[ VC&G Anthology ] Video Games Turn Forty (2007)

Monday, May 15th, 2017

Note: this article was originally published on 1UP.com on May 15, 2007 under the title “Videogames Turn Forty.” (Original URL: http://www.1up.com/do/feature?pager.offset=0&cId=3159462).

Since 1UP is no longer with us, I decided to republish the article here for historical reference. I have learned quite a bit about video game history in the decade since this was originally published, and naturally some of my conclusions have changed. But this is still a great overview of the work done by Baer, Harrison, and Rusch in the 1960s. I plan to republish my other 1UP articles on VC&G as well in the near future. — Benj

Video Games Turn Forty 1UP Screenshot

The nineteen-inch screen flashed in waves of blue and black as two normally reserved professionals threw themselves into a competition destined for the history books. Mashing furiously at hand wired buttons, each battled to be the first winner of a unique contest never before played by man: the contest of the video game.

VC&G Anthology BadgeIn 1967, a bold engineer with a vision led a small team to create the world’s first electronic games to use an ordinary television set as a medium. Wary of naysayers from within, the video mavericks sequestered themselves behind closed doors, and for good reason: they worked under the payroll of Sanders Associates, a giant Cold War defense contractor.

As hippies on the streets of San Francisco stuck flowers in the barrels of guns, three men in snowy New Hampshire crafted the future of electronic entertainment deep in the heart of a commercial war machine. In May of 1967, the world’s first video games — as we know them today — made their quiet, humble entrance into the world.

[ Continue reading [ VC&G Anthology ] Video Games Turn Forty (2007) » ]

Remembering Ralph Baer (1922-2014)

Monday, December 8th, 2014

Ralph Baer, inventor of TV video gamesIn Memoriam: Ralph Baer (1922-2014),
co-inventor of TV video games and the home video game console

Our dear Ralph. What a man. 92 years old. A life full of technology, audacity, and gumption (with equal measures wise prudence). He died on December 6, 2014 at his home in Manchester, New Hampshire. May he rest in peace.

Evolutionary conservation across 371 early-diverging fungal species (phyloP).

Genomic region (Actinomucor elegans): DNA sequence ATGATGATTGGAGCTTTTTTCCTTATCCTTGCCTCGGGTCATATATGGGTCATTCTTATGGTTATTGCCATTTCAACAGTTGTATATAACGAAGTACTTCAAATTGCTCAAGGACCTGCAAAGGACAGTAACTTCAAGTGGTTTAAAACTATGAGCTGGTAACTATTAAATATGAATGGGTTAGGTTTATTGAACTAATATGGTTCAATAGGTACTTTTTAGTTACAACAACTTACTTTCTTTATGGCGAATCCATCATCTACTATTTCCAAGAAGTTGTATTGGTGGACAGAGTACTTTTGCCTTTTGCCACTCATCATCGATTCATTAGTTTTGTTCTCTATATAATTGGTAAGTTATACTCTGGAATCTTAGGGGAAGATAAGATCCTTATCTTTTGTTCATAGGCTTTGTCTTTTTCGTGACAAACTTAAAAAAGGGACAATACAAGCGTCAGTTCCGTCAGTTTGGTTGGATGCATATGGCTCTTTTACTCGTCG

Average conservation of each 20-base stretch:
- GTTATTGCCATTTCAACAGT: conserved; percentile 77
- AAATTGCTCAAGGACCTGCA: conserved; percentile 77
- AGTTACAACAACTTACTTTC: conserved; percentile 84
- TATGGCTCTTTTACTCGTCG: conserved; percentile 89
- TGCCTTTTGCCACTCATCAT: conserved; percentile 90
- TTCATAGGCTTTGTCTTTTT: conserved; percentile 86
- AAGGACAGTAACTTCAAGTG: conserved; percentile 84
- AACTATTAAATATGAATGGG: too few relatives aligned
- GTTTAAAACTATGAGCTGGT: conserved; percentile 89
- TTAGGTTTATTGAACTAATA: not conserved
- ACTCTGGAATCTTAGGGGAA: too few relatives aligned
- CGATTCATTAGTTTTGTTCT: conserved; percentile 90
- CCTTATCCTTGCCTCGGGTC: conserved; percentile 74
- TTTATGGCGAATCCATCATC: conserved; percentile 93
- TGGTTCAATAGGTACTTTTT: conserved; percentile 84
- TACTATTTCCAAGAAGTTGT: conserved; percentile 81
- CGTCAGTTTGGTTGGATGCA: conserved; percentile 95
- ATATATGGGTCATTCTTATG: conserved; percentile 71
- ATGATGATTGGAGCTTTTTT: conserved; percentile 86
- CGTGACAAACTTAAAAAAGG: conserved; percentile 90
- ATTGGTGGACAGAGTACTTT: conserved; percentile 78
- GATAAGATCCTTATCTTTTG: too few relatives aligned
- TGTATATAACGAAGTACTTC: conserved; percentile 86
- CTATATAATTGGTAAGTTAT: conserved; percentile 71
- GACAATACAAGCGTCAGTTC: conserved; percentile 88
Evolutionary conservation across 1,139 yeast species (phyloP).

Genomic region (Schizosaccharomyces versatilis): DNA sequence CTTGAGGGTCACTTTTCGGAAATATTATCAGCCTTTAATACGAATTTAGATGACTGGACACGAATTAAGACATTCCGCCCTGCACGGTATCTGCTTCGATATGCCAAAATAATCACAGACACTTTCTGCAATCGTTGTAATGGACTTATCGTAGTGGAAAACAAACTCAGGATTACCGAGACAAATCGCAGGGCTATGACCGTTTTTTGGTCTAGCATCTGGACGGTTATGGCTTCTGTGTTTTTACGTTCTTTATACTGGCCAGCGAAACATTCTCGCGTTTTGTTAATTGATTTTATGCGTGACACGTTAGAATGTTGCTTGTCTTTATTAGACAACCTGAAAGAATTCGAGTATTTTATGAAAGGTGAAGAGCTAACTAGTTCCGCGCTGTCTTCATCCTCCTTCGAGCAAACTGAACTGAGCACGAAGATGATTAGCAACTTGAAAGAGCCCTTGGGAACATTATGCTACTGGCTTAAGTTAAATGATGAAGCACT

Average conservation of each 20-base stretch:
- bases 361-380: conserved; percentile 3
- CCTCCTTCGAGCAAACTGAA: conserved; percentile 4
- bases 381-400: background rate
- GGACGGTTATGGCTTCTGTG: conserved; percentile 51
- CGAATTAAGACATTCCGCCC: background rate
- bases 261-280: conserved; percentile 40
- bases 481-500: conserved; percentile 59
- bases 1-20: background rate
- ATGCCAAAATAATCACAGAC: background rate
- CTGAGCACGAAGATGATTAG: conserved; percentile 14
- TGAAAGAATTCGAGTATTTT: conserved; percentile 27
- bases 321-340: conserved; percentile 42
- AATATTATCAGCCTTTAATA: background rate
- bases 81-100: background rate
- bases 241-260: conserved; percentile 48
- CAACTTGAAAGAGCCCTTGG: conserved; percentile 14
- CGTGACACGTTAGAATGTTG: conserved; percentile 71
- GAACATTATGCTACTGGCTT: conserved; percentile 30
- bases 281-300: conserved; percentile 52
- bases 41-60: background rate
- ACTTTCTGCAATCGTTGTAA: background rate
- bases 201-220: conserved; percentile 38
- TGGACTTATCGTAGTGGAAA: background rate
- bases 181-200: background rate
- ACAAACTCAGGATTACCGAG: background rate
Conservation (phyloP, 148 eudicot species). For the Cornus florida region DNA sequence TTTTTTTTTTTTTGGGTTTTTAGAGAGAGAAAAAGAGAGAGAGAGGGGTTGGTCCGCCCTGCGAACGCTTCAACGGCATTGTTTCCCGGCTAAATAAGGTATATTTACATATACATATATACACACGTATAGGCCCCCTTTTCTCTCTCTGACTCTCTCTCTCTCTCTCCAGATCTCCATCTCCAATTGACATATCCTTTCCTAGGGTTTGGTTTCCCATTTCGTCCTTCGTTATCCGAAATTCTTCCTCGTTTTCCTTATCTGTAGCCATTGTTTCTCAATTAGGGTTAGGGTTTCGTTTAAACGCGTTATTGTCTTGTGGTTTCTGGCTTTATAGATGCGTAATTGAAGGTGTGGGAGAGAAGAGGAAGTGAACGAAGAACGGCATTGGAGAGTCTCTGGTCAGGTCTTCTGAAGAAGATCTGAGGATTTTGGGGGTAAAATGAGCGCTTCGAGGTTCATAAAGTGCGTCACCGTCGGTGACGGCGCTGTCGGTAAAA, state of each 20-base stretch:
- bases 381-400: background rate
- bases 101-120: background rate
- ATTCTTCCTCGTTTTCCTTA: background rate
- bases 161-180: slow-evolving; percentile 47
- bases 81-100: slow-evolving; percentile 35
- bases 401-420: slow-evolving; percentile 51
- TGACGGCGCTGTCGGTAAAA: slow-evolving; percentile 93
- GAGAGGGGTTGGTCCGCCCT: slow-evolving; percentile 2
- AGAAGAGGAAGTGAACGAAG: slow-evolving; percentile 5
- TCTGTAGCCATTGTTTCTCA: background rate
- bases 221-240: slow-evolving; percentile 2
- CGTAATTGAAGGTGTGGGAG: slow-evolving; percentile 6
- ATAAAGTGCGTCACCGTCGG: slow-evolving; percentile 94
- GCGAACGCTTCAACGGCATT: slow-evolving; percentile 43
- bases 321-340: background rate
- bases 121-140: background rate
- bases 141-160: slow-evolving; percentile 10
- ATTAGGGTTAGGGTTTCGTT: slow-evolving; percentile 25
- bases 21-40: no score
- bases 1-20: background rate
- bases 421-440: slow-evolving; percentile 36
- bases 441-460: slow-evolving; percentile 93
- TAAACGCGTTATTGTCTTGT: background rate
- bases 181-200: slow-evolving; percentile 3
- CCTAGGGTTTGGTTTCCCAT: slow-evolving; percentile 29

Just summarizing Baer’s biography with keywords sounds impressive: Germany, Kristallnacht, WWII Service, small arms expert, Lee De Forest, TV technician, Sanders, engineering, Apollo, inventor of TV video games, game console, Odyssey, cable TV, patents, Simon, toy inventor. The list could go on and on. He achieved quite a bit and lived a very full, very fulfilling long life.

Ralph Baer at Sanders, Circa late 1960sOf course, he is most well known for inventing the concept of television video games and co-inventing, with William Rusch and William Harrison, the world’s first video game console during his time at Sanders in the mid-late 1960s. The prototype console that the trio finished in 1968 later became the Magnavox Odyssey (1972), the world’s first commercial video game console.

But there was much more to the man, and I count myself lucky to have known him.

[ Continue reading Remembering Ralph Baer (1922-2014) » ]

[ Retro Scan of the Week ] Humble Beginnings

Monday, May 14th, 2007

Humble BeginningsFrom the instruction manual of the first video game console, the Magnavox Odyssey.

If you use this image on your site, please support “Retro Scan of the Week” by giving us obvious credit for the original scan and entry. Thanks.